Bochy on Zito: 'It's been a pleasure to have him here'
Barry Zito's final line: 5 IP, 4 H, 2 R, ER, K, 77 P, W. (USA TODAY IMAGES)
SAN FRANCISCO -- It was supposed to be Barry Zito's farewell AT&T Park start, only the packed house didn't get a chance to properly say goodbye.
Manager Bruce Bochy elected to pinch hit for Zito in the fifth inning of the Giants' 6-4 win over the Dodgers on Wednesday night, denying his chance to soak in the crowd's appreciation and postponing his ovation until he was announced the winner at the game's conclusion.
[RECAP: Giants 6, Dodgers 4]
"I was frustrated," said Zito, who nearly convinced Bochy to keep him in the game. "But I understand and I definitely stand behind my manager."
Bochy's explanation for pulling Zito was two-fold. The lefty hadn't pitched in 22 days, and despite Zito's argument, there was concern that he was running out of gas as he approached 80 pitches. And after Nick Punto's line drive left Zito with a contusion to his thigh, there was concern that he would tighten up after sitting down.
"That's National League baseball," said Zito, who has pitched seven seasons in each league and wasn't easy to pull on Wednesday. "I just let (Bochy) know, 'This is my game. I'm going to go out there and shut 'em down. I feel good.' He said, 'All right' and walked away and I got my bat. He had second thoughts."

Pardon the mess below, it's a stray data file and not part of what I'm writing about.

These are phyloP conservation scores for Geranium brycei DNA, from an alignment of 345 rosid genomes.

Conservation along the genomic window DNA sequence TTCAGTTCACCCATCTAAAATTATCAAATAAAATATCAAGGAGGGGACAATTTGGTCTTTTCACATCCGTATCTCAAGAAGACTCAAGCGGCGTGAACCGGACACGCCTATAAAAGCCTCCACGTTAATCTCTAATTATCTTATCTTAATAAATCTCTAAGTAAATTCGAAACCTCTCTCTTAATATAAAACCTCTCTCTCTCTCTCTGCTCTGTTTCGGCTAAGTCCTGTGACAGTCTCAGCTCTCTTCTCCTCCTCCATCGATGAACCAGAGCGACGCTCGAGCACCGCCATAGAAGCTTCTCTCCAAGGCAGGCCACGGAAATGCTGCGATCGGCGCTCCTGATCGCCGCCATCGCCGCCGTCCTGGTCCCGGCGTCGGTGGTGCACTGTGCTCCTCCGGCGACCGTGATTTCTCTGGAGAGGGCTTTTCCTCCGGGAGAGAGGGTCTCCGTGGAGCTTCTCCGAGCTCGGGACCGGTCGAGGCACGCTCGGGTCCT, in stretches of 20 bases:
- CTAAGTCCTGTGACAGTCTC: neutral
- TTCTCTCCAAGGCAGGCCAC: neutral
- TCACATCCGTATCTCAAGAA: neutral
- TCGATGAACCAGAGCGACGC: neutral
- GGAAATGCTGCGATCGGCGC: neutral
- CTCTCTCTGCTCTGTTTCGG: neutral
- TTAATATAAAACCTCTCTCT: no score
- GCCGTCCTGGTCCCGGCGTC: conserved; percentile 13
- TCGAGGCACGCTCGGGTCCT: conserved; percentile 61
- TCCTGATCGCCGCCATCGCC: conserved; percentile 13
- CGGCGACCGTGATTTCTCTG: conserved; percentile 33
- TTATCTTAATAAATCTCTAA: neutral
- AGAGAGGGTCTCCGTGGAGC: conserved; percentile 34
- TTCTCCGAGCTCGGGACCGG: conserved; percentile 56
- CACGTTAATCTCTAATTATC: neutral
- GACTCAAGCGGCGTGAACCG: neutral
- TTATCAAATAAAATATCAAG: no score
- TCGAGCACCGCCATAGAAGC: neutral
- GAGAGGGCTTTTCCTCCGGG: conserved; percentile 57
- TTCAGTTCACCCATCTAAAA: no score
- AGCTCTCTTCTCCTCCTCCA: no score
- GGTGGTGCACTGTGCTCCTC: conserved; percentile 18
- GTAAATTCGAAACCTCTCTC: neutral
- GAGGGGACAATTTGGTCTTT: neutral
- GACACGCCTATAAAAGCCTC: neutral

"I guess I could have let him hit," Bochy said afterward. "To be honest, we were thinking about winning the game. He gave us what he were hoping.
"It was pretty much a no-brainer for me."
Zito acknowledged that he was "definitely" disappointed he didn't get his moment with the fans.
"There's not a lot of chances for closure in sports," Zito said after tossing five innings of four-hit ball. "There's never really goodbyes."
To change that, Zito hung around the dugout after the game, signing autographs and greeting fans. He was too committed to the start and living in the present to step back and soak in what could be his final moments on AT&T Park's mound, but things began to come into perspective when it was all over.
"I wanted to come out in this last one with my best effort and throw every pitch with the most focus I could," Zito said. "To be able to get this one against the Dodgers and do it at home and come out and see the fans, it was very special."
The 35-year old's tenure with the Giants has been classically up and down. Off the field, he got married, became a Christian and lost both of his parents. On the field, he won key games in the Giants' 2012 World Series run and suffered long spells of ineptitude.
"Overall," Bochy said. "It's been a joy to be with Barry. I couldn't be happier for him right now, to win tonight's game. ... There's not a better competitor."
Despite the joyous partnership with Bochy since they both came to San Francisco in 2007, Zito's future is uncertain. The Giants will likely opt to buy out his 2014 option for $7 million, but that doesn't preclude them from returning him at a discounted price.
"I definitely know I still love pitching," Zito said when asked what comes next. "I still love the game. It's still in my heart. And if I had any doubts, going out there tonight and getting the win was big.
"I'll go into this offseason, take a few weeks off, and see what my heart tells me."